Building Cloud Services with the Java Spring Framework
Instructors: Jules White, Douglas Schmidt
Understanding the Music Business: What Is Music Worth?
Instructor: Jen Gunderman
Leading Innovation in Arts & Culture
Instructors: David Owens, Jim Rosenberg
Introduction to Programming with MATLAB
Instructors: Akos Ledeczi, Mike Fitzpatrick
Case Studies in Personalized Medicine
Instructor: Dan Roden
Java for Android
Instructors: Jerry Roth, Julie Johnson, Michael Walker, Douglas Schmidt
Hot Topics in Criminal Justice
Instructor: Christopher Slobogin

 

Proposing a New Course or Specialization

Faculty and programs are invited to propose new courses and specializations as part of Vanderbilt’s Coursera partnership. Below is a brief outline of the process, but please contact Derek Bruff, director of the Center for Teaching, with questions about proposals.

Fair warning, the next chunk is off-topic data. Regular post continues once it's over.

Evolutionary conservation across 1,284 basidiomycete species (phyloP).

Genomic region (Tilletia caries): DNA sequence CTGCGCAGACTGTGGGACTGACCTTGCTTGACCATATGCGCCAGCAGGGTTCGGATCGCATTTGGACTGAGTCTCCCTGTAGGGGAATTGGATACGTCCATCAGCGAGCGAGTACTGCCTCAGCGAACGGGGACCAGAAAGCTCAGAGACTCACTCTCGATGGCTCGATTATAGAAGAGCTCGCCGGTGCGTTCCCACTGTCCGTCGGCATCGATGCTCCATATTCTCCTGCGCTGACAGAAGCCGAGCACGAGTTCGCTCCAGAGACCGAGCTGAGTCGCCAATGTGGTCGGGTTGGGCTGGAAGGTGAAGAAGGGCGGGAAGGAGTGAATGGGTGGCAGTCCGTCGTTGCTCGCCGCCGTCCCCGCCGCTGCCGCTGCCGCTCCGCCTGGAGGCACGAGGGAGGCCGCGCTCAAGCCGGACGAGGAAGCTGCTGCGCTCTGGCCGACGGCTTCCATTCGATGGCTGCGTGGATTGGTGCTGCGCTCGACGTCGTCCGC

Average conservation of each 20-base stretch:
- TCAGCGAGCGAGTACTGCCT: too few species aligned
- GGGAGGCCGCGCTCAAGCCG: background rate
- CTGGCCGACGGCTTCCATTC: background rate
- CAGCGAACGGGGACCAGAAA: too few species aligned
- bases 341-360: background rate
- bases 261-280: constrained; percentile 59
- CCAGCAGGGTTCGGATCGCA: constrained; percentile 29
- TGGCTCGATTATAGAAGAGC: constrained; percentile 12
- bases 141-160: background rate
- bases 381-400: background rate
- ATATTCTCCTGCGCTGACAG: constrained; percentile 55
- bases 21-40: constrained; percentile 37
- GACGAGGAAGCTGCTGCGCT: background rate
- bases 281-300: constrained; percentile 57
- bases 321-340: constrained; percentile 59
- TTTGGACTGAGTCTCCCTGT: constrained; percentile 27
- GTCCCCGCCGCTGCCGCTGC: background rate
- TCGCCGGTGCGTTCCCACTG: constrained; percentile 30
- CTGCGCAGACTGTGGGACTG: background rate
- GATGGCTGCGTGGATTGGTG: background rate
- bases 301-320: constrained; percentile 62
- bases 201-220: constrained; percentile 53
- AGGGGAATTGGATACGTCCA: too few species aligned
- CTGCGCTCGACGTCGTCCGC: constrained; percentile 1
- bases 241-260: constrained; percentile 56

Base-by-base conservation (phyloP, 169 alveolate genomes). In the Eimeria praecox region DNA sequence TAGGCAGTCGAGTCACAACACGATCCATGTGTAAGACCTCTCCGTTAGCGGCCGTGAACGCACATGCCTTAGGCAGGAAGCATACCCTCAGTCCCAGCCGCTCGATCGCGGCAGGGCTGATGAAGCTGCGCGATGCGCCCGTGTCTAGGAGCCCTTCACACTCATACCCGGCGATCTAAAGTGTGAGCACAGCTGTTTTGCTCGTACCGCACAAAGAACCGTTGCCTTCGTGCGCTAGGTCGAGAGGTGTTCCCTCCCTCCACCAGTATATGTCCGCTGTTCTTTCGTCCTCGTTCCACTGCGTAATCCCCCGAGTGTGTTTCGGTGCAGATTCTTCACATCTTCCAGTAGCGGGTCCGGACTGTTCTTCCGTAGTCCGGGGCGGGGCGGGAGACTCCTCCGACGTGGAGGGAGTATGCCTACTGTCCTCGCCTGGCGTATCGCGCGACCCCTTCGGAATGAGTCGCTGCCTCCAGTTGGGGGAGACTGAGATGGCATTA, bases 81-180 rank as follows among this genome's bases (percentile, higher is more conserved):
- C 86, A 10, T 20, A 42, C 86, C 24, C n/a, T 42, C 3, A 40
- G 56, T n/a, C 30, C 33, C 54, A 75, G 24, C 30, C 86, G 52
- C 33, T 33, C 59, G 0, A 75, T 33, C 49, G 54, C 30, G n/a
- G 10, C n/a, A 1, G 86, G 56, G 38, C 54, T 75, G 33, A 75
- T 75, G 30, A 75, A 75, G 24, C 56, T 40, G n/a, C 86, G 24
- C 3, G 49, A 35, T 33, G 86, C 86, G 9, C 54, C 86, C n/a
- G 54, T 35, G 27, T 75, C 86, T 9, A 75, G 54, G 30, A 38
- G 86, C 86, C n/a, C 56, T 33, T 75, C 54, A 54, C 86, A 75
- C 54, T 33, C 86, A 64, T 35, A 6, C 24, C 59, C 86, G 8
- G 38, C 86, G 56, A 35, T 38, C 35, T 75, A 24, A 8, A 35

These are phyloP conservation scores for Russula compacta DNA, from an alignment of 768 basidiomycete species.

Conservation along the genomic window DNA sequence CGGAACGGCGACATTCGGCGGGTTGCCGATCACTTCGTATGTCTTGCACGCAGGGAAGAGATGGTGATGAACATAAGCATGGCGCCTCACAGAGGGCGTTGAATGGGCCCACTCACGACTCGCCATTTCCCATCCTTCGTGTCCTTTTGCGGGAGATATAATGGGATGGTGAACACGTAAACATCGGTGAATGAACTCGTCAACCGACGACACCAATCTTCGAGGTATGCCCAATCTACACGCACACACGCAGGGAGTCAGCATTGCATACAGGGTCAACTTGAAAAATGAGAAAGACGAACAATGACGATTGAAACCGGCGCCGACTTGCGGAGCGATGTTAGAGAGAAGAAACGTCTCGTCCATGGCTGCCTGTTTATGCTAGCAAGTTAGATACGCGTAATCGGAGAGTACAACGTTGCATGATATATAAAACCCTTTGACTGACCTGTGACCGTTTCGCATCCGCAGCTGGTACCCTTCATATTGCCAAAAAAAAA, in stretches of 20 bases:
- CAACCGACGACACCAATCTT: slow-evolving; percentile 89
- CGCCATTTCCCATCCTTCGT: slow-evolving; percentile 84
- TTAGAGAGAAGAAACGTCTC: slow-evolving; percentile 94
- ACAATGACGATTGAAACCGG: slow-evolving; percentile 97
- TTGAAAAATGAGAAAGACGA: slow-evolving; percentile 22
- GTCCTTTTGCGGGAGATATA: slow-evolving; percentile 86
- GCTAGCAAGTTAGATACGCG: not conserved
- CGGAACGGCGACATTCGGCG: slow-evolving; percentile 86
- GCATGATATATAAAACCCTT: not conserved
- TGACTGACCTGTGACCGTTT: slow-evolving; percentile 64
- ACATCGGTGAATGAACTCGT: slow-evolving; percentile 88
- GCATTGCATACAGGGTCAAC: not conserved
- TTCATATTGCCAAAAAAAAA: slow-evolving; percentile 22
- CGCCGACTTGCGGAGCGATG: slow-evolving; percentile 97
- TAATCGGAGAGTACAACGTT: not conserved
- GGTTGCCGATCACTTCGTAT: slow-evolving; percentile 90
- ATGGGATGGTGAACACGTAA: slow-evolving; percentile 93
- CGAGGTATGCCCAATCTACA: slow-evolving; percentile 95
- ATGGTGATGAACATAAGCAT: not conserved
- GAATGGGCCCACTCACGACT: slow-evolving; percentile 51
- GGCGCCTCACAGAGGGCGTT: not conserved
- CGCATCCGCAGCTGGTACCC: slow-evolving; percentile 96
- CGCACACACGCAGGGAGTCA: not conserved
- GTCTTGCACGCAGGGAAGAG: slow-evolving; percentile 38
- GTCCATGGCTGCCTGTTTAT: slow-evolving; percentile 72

1. Those interested in proposing new courses are encouraged to learn more about the Coursera platform and its affordances. One way to do so is to enroll in one or more of Vanderbilt’s courses on the platform. Additional resources for potential Coursera instructors are available to Vanderbilt faculty and staff upon request.
  2. Potential instructors are also encouraged to arrange through the CFT a conversation with Vanderbilt’s Coursera partner representative, who can advise about course topics likely to be of interest to learners, as well as course topics already well covered on the platform. Coursera maintains a list of in-demand topics that can help guide course proposals.